• Making charitable donations. Charitable donations are a great tool for reducing your tax bill. They come with the bonus of allowing you to make a positive impact in your community. Through charitable donations, you can reduce your income tax, capital gains tax, and estate tax. Some people view this most straightforwardly – you choose an organization that qualifies under the tax rules to donate to. There are other ways to contribute as well: You can establish a donor-advised fund, which is a personal charitable account opened in the name of the donors and held by a nonprofit organization. For example, let’s say you sell a stock and, instead of paying the capital gains tax, you choose to place the proceeds in a donor-advised fund. You can claim the total amount as a charitable deduction, although you don’t have to donate the money in one lump sum. The money remains in the fund and can be donated in small amounts over a period of years while drawing interest.

These are just a few things you can consider as you look for ways to reduce your tax bill. Your financial professional will be able to help you work your way through the process and find what works best for you and your situation.

Has COVID Clouded Your Retirement Picture? 3 Tips To Plan Clearly

Some people planning for retirement may do most of the right things in terms of saving and investing. But they don’t have a crystal ball and cannot foresee exactly how much money they will need in their non-working years – or for how long.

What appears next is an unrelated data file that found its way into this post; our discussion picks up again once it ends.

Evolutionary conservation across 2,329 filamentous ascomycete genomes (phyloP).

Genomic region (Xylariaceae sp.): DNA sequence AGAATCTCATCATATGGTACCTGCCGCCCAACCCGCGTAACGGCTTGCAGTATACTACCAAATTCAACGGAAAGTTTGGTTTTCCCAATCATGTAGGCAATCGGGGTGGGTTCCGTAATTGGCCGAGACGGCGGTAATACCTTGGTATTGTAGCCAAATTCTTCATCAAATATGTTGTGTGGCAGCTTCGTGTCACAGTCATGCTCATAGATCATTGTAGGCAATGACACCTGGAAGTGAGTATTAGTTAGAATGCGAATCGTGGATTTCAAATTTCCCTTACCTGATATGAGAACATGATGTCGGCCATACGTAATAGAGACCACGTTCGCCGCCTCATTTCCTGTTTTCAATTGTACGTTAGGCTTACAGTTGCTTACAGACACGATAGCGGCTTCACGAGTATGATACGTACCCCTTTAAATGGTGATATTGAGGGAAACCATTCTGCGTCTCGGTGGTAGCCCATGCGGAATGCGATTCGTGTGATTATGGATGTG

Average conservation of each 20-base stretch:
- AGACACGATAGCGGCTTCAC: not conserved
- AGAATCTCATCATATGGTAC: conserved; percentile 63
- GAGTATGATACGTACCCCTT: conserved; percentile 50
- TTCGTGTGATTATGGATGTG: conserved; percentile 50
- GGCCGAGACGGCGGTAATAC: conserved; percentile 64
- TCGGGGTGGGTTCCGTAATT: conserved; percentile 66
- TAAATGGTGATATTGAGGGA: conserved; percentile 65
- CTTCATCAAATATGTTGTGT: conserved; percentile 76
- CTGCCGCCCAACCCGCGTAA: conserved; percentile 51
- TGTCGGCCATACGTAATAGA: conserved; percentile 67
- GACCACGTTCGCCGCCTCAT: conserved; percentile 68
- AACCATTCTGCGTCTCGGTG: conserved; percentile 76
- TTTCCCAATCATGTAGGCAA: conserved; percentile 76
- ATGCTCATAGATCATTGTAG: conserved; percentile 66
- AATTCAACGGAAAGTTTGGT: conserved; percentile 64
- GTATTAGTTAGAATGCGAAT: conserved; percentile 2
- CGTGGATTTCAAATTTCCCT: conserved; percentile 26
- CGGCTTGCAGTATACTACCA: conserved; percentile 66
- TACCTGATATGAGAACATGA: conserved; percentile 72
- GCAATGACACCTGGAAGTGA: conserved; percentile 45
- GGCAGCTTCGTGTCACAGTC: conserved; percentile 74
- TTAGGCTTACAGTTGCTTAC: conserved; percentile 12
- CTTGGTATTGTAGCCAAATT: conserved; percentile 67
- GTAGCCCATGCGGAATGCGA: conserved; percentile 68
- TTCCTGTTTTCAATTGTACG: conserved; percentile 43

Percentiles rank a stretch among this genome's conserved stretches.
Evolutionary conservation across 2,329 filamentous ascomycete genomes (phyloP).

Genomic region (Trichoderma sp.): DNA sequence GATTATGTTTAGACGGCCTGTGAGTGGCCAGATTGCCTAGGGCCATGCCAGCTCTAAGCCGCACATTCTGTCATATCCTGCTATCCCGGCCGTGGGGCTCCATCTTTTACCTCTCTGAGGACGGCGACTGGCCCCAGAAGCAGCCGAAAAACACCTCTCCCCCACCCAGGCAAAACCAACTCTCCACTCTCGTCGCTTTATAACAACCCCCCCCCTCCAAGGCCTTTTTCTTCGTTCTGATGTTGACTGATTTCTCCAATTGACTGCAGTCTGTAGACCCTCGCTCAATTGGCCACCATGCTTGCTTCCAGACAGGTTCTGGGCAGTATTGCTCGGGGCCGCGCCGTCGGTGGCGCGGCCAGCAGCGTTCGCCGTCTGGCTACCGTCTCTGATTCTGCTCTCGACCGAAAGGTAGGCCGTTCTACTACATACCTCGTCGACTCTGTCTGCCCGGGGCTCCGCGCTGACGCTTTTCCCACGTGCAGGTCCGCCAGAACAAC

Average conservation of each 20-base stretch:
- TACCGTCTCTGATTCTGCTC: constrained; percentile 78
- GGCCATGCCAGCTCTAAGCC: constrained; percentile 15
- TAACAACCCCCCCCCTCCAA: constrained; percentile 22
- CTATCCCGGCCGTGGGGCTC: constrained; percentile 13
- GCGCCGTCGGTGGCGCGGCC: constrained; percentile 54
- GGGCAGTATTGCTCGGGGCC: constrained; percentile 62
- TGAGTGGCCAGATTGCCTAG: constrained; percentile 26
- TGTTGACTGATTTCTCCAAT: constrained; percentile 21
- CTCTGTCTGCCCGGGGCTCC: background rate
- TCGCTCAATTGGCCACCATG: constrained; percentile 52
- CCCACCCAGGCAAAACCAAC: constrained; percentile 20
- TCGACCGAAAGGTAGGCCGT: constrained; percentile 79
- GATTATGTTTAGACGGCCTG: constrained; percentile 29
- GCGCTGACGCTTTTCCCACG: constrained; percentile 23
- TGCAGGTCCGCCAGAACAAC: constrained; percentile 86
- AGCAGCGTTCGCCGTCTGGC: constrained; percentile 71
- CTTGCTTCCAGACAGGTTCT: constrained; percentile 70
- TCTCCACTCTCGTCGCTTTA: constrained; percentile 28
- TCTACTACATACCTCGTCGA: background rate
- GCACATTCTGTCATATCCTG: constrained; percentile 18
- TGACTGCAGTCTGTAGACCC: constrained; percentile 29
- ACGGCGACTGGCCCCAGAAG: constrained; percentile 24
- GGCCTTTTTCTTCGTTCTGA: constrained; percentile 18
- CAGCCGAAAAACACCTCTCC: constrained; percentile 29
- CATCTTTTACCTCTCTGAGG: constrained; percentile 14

That uncertainty – magnified by the financial effects of COVID-19 – is one reason why it’s important to always keep the distant future in mind when planning and to consider all options that address those potential needs, says John Smallwood, president of Smallwood Wealth Management and author of It’s Your Wealth – Keep It: The Definitive Guide to Growing, Protecting, Enjoying, and Passing On Your Wealth.

“Too often, people are siloed in their view of their financial plan rather than focusing on the big picture,” Smallwood says. “Sometimes, it’s because they believe in a pitch that one magic product or investment is going to save their retirement.

“The pandemic causes some people to look for fast solutions, but there is no magic wand that you can wave and save your financial plan. The ‘magic’ that is going to help you is to put multiple products and multiple strategies together in an integrated way that is unique to you.”

Smallwood says those either starting or reevaluating a financial plan should consider these points: